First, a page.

A test to determine whether bitter pit -- a disorder that blindsides apple growers by showing up weeks or months after picking -- will develop in stored Honeycrisp apples was developed by a team of Penn State researchers, promising to potentially save millions of dollars annually in wasted fruit.
While Honeycrisp is not yet the most popular apple in the U. S., trailing Gala and Fuji in sales, more Honeycrisp trees have been planted in recent years than other varieties, according to researcher Rich Marini, professor of horticulture, College of Agricultural Sciences. That is because consumers prefer Honeycrisps and they typically wholesale for 30 to 40 cents more a pound than other varieties, he said.
Developed in the 1960s and introduced to the market in the 1990s by the University of Minnesota, the flesh of Honeycrisp is crunchier than other apples -- and the snap from a bite releases a burst of flavor, Marini pointed out. However, that quality comes at a price because the variety is extremely susceptible to bitter pit, which is induced in the fruit by a calcium deficiency.
The "corky" brown spots under the skin caused by the disorder usually do not develop until long after healthy-appearing fruit is put into storage by growers. In most cases, if they had known their apples would develop bitter pit, the growers would sell them immediately, before the disorder showed up.
"The apple looks good," said Marini. "You put it in cold storage for three or four months and take it out and it still looks good. You put it in room temperature for a few days and bitter pit develops. Only then do you see it."
The team conducted the study over three years in six high-density Honeycrisp blocks. They looked in orchards with varying histories of bitter pit incidence in Adams County, Pennsylvania. The researchers determined that the disorder is associated with low calcium levels in fruit peels.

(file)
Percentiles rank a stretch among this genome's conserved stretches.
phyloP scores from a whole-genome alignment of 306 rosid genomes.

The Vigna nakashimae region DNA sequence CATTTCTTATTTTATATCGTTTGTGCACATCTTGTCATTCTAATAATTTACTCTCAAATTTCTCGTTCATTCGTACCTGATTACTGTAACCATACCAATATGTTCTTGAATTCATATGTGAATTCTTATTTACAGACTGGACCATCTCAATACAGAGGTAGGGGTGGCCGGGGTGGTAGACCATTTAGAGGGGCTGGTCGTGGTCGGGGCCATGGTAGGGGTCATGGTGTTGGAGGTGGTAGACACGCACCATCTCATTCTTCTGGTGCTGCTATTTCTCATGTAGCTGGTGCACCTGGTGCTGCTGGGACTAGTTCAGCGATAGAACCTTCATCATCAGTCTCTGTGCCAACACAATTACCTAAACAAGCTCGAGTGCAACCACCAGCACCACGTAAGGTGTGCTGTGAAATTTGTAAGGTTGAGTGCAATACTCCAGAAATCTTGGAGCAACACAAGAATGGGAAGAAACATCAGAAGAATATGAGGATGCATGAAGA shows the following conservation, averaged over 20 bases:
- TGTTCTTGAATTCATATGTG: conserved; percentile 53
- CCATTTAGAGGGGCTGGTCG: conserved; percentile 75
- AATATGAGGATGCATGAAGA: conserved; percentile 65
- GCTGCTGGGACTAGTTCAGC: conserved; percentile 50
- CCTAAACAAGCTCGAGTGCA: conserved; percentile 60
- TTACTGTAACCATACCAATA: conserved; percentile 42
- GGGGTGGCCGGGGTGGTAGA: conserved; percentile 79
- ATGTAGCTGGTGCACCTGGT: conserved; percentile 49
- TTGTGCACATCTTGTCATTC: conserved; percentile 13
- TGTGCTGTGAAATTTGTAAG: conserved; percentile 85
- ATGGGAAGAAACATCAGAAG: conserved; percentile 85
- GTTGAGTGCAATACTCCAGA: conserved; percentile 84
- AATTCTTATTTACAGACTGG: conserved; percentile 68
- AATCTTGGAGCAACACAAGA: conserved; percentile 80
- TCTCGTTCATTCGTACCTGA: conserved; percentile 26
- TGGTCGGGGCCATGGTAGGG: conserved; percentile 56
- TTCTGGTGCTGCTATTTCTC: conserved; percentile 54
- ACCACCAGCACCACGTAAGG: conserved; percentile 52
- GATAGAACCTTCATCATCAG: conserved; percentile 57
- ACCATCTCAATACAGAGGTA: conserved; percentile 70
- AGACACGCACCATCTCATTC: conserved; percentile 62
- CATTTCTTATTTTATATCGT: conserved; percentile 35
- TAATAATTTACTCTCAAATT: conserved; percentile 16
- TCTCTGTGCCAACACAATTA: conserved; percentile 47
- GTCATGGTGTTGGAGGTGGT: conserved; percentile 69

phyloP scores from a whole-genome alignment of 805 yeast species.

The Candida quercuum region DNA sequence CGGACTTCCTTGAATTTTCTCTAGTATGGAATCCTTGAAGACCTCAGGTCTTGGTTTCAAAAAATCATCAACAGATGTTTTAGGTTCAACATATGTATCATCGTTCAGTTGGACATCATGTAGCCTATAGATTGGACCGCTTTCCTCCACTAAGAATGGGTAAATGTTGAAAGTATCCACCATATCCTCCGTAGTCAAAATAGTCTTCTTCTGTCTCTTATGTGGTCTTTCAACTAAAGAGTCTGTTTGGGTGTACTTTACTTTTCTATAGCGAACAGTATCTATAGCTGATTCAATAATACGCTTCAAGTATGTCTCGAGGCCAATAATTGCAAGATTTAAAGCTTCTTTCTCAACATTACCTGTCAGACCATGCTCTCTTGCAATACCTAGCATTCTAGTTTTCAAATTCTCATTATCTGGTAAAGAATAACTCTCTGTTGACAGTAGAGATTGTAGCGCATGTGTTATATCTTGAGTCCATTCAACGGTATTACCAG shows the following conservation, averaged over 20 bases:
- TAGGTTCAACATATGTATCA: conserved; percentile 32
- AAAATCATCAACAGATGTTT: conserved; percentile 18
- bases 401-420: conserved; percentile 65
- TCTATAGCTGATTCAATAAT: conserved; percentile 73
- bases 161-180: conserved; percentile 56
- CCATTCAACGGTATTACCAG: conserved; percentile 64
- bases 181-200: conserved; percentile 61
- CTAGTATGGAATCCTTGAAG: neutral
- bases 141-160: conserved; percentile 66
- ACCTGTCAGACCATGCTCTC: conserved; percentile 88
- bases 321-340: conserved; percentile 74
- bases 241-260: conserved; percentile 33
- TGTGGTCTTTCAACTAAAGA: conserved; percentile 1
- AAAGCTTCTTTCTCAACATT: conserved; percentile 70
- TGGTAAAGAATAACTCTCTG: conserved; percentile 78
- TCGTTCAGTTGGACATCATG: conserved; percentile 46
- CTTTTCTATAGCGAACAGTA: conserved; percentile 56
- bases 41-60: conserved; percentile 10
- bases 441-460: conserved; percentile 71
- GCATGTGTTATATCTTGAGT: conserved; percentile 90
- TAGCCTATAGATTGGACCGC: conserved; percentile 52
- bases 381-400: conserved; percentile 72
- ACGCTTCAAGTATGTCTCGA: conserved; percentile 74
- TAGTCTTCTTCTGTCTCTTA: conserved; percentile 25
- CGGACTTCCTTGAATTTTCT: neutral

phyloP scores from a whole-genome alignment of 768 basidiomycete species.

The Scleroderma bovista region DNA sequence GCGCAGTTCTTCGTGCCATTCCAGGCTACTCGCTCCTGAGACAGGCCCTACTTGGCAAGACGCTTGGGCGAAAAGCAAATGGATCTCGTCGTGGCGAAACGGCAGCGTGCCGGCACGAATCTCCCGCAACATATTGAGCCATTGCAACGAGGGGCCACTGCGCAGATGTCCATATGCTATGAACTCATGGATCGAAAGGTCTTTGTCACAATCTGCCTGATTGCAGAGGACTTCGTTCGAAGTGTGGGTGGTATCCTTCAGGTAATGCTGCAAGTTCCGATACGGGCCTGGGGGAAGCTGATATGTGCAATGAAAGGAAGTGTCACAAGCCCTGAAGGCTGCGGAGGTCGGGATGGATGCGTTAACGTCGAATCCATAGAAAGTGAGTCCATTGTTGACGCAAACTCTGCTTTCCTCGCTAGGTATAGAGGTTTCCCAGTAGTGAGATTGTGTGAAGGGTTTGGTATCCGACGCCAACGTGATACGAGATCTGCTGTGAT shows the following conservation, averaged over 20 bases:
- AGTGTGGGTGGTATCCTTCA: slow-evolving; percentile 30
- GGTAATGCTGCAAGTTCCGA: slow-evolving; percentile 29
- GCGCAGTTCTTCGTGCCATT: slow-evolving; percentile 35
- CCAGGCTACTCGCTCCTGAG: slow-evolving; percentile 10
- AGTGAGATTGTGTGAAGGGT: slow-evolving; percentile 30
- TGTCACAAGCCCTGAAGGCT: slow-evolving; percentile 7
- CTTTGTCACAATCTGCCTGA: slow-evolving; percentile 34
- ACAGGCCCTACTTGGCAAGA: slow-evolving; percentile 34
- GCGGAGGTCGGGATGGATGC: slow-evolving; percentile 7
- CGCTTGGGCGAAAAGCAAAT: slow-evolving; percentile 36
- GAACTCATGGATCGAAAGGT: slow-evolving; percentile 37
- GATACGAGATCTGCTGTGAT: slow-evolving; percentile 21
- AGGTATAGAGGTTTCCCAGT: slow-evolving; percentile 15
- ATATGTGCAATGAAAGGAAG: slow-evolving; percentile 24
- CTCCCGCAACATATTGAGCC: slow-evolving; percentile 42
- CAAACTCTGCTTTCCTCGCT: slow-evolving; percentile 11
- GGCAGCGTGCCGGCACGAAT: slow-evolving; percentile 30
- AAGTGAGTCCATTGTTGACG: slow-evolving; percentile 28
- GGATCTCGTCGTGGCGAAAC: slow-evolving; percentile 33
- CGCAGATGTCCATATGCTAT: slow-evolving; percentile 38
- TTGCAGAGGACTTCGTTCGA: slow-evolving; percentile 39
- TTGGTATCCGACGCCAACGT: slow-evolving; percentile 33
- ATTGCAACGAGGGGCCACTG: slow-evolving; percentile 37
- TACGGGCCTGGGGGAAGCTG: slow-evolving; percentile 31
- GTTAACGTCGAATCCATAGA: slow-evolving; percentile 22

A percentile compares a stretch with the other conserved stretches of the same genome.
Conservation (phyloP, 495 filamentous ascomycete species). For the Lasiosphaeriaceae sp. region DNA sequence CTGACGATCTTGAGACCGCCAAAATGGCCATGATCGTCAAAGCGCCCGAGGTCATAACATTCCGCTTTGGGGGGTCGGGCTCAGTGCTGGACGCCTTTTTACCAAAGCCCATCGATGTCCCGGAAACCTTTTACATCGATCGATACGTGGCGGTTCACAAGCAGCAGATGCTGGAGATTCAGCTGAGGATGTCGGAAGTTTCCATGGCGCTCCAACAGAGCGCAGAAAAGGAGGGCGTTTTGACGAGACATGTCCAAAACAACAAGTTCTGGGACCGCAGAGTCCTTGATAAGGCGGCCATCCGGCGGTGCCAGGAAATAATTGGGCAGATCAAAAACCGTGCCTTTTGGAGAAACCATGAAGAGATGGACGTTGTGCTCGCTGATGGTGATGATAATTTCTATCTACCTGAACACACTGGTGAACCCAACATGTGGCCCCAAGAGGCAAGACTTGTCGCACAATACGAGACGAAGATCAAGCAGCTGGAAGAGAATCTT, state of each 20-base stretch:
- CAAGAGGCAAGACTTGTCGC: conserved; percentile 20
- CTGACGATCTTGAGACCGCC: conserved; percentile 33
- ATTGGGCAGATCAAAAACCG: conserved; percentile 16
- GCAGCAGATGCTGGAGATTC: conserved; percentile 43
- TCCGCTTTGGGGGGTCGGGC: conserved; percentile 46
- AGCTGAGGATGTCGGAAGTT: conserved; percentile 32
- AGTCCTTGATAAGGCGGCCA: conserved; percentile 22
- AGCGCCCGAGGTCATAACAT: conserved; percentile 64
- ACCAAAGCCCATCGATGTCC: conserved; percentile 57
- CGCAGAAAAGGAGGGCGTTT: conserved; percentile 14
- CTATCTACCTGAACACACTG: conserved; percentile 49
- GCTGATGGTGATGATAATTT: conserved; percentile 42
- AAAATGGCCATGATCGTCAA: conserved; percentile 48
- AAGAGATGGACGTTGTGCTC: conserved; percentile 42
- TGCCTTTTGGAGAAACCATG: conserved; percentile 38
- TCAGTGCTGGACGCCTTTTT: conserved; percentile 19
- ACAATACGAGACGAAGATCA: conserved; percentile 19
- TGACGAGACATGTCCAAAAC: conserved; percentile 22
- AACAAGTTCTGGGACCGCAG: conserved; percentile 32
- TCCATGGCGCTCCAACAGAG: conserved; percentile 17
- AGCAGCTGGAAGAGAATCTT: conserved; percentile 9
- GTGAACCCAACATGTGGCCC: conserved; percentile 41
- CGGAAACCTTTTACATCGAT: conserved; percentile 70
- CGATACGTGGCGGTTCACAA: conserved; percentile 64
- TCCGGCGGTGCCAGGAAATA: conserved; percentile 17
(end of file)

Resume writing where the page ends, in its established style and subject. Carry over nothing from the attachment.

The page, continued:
Researchers also frequently saw the disorder when peels contained high ratios of nitrogen, potassium and/or magnesium to calcium, indicating an imbalance of minerals. The disorder was most frequently seen in fast-growing trees with excessive terminal shoot length.
The findings, published in the current issue of HortScience, described a procedure to assess whether apples will develop bitter pit. Researchers air-dried peels and ground them into a fine powder, which was analyzed for the calcium level. If the calcium level is low, it is a strong indicator bitter pit will develop in storage.
It is important for growers to know which apples can be stored, Marini explained, because the market can only handle so much fruit at harvest time. The growers like to be able to store some and spread out the sales during the year.
"The growers would like to know -- what's the probability that their fruit is going to develop bitter pit in storage?" he said. "Depending on the probability of developing bitter pit, they can sell their fruit immediately and avoid the problem. So we are hoping that they can use the information generated by this research to decide which fruit they should sell immediately and which fruit they should put into storage."
In 2016, the final year of the study, researchers noted that nearly three out of four -- 74 percent -- Honeycrisp apples in the orchards developed bitter pit and were down-graded. In average years in Pennsylvania, about 23 percent of Honeycrisp apples end up with bitter pit. The severity of bitter pit's impact on Honeycrisp production is what convinced research team member Tara Baugher, Penn State Extension tree fruit specialist in Adams County, to initiate the study.
Hot, dry conditions promote the disorder, she explained. In years when the disorder is most common, such as 2016, symptoms of the disorder are apparent even on some apples on trees. Bitter pit management in the orchard is central to prevention of the disorder but is not always effective, according to Baugher. Growers spray trees with calcium nutrient sprays six to eight times during a growing season.
"Sampling fruit three weeks before harvest gives the analytical laboratory time to send fruit analysis reports to growers and packers before harvest, and research showed no differences in nutrient levels between fruit peels sampled at harvest versus three weeks before harvest," she said.
Marini believes the study has huge implications throughout the Northeast. New York and Pennsylvania are among the leading apple-growing states in the country. "We don't know if it's relevant to the West Coast, because their growing conditions are so different," he said. "The study's findings could lead to millions of dollars a year for apple growers in fruit that is not wasted."
Also involved in the research were James Schupp, professor of pomology at Penn State's Fruit Research and Extension Center at Biglerville, and Christopher Watkins, professor of horticulture in the School of Integrated Plant Science at Cornell University.
The Pennsylvania Department of Agriculture and the State Horticultural Association of Pennsylvania supported this work.